Reflections on the Agricultural Revolution

This past Thursday, I completed my umpteenth lecture on Peasant Life in early modern Europe. Because of changes in Miami University’s time schedule, my lecture period has moved from 70 minutes to 80 minutes. Somehow, despite more time, I felt this past class that I actually imparted less information than I used to.

How could that be? Well, there were questions and I did try to engage to students. But that is a constant ginger element in any lecture.

I did try to convey the diversity of peasant experience in a different way, comparing Ostfriesland to Butler county. Imagine, a place equivalent in size to Butler county with two completely different inheritance regime: partible and impartible. And in some of the impartible villages, youngest rather than oldest sons inherited. Talking that through raised lots of questions (a good thing) but it meant that I had less time to fully explain the three main elements of the Agricultural Revolution. Thankfully I had my two slide showing changes in field system, but I could really use a quick display of new tools and some prize livestock. Most especially, I need to find the charts that I used in the pre-PowerPoint days that displayed the demographic explosion subsequent to the AR. I really need these to set up the population explosion and availability of labor that set up the Industrial Revolution.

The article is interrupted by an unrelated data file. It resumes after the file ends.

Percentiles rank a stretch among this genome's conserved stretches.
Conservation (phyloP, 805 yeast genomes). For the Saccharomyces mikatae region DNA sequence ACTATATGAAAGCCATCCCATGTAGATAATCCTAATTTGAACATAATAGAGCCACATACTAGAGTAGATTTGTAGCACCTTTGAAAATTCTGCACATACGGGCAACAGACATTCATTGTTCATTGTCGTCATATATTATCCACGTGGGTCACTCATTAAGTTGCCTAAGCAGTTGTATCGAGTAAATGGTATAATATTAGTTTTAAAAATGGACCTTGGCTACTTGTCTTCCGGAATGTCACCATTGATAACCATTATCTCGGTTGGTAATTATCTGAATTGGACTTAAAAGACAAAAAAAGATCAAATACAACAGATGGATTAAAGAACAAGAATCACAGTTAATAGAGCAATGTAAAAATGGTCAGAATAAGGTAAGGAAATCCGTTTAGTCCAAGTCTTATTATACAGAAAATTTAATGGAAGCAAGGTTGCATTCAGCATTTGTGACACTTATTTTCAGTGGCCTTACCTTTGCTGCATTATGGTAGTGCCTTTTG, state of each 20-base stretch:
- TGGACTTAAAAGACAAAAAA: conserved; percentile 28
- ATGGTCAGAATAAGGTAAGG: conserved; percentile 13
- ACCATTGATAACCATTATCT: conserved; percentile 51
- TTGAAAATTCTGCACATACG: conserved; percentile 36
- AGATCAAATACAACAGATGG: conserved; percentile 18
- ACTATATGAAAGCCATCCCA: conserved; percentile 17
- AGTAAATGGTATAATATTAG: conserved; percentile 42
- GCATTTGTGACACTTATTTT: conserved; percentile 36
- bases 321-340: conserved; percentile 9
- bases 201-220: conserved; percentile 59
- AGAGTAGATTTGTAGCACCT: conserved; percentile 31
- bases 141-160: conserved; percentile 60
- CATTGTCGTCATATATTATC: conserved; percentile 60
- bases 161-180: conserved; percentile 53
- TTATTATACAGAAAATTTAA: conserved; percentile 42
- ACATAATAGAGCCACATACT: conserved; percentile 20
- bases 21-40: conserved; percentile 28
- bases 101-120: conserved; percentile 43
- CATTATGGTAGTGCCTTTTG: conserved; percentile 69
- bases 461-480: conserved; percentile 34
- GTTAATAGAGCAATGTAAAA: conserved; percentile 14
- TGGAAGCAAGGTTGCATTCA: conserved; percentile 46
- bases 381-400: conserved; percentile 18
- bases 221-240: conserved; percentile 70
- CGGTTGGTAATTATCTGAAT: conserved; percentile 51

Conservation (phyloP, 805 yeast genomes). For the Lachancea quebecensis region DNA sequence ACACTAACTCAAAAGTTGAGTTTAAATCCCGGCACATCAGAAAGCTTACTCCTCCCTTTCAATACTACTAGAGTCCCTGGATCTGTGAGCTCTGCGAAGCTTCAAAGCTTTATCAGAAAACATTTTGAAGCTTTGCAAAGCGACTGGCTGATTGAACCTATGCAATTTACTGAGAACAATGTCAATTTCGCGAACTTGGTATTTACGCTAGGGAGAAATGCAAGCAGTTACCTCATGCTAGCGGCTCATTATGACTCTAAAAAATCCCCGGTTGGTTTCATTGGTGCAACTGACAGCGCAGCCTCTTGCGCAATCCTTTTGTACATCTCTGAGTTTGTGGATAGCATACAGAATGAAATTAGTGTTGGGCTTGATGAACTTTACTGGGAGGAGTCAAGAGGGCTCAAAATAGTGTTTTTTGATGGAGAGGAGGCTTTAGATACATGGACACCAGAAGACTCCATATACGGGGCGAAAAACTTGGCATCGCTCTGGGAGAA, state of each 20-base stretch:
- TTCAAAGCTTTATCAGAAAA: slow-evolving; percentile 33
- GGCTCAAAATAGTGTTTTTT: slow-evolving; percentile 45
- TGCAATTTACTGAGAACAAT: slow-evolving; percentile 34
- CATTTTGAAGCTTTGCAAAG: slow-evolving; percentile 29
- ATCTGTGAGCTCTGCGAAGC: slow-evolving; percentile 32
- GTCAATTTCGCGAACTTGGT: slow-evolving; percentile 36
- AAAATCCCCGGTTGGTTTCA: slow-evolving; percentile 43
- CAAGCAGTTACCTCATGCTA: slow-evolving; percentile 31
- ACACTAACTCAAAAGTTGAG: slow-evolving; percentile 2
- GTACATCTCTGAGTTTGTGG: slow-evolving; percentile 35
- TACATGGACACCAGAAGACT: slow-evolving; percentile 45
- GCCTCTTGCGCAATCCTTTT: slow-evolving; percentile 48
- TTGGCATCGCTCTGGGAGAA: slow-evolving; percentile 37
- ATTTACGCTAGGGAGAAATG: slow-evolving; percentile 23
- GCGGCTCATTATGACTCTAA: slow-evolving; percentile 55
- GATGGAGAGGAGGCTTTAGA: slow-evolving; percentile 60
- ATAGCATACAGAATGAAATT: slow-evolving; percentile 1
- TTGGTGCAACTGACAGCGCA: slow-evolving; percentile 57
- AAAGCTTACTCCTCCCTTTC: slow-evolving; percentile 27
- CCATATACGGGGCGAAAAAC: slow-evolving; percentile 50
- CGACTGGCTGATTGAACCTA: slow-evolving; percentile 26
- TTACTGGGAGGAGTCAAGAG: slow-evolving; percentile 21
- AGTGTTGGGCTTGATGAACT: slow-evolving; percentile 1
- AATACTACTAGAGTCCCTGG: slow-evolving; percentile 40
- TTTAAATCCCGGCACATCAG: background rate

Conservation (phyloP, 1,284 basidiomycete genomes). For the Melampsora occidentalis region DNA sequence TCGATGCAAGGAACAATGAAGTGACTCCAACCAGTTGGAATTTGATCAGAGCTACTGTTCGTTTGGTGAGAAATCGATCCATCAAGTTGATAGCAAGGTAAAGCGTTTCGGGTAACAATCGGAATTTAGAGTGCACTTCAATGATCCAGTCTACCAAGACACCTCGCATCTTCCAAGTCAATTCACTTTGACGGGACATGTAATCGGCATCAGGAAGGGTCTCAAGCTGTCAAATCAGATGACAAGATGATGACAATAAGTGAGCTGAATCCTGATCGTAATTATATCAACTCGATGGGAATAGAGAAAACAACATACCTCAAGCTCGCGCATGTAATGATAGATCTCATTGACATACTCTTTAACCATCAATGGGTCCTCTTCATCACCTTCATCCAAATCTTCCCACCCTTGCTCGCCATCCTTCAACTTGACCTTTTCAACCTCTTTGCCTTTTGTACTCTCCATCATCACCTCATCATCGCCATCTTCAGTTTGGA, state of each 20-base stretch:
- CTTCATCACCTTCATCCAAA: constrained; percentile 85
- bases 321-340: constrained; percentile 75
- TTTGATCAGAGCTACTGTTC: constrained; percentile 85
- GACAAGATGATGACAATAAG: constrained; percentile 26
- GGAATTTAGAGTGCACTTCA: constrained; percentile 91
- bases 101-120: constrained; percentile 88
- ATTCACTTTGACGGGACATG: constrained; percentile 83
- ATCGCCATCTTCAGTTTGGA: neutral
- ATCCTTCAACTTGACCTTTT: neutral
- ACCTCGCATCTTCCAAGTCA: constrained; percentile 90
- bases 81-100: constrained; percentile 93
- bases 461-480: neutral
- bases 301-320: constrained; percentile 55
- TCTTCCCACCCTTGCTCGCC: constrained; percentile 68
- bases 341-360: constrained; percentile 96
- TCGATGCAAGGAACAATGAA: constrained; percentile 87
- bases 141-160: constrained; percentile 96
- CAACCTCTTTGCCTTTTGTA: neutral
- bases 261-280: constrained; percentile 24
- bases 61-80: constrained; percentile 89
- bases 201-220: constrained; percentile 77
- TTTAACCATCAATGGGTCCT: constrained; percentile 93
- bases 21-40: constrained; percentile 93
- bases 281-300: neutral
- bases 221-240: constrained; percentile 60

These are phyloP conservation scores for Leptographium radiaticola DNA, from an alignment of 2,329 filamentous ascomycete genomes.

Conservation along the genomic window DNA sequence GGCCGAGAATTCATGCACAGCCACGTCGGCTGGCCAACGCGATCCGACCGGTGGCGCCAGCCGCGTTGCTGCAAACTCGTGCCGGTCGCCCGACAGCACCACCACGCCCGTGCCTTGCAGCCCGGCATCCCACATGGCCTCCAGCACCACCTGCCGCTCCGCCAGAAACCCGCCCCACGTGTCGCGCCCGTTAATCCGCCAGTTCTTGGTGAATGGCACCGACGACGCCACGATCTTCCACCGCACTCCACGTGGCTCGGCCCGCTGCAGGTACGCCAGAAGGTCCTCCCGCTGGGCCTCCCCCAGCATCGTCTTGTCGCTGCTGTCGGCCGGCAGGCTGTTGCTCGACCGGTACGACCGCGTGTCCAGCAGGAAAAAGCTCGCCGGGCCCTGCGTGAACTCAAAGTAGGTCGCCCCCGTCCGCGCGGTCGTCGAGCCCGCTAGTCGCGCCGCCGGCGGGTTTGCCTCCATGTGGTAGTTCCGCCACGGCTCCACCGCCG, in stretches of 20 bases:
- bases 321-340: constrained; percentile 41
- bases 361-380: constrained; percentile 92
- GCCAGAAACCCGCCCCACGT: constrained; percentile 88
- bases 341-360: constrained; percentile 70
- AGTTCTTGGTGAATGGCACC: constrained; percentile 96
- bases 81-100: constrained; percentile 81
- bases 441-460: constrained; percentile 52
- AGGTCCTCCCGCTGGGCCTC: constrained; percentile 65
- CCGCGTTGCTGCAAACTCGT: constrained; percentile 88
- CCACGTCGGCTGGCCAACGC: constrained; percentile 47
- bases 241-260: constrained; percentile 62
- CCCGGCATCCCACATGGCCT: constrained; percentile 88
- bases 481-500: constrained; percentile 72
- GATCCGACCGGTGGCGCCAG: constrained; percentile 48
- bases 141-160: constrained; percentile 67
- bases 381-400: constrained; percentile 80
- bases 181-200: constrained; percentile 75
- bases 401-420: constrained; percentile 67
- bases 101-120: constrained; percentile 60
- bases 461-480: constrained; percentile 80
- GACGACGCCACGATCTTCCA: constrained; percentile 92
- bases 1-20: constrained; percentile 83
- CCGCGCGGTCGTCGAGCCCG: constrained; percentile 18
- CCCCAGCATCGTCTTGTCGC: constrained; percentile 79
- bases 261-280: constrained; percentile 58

I also should have spent some time enticing them with my Pinterest boards.

Maybe at some point in my remaining 4 years I’ll get it right!

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About George Vascik, Historian

A 1988 graduate of the University of Michigan, I have taught history at Miami University since 1992. I maintain blogs on teaching Western Civilization and on Great War. My research focuses on anti-Semitism and rural politics in northwest Germany. I am completing a monograph for Bloomsbury Press, Anti-Semitism and Rural Politics. You can follow my project at http://peasantsandjews.org. Along with Mark Sadler, I have published a book of primary documents on the Stab-in-the-Back Myth (Dolchstoßlegende). http://www.dolchstosslegende.com. I also invite you to visit my profession web page at http://georgevascik.org.
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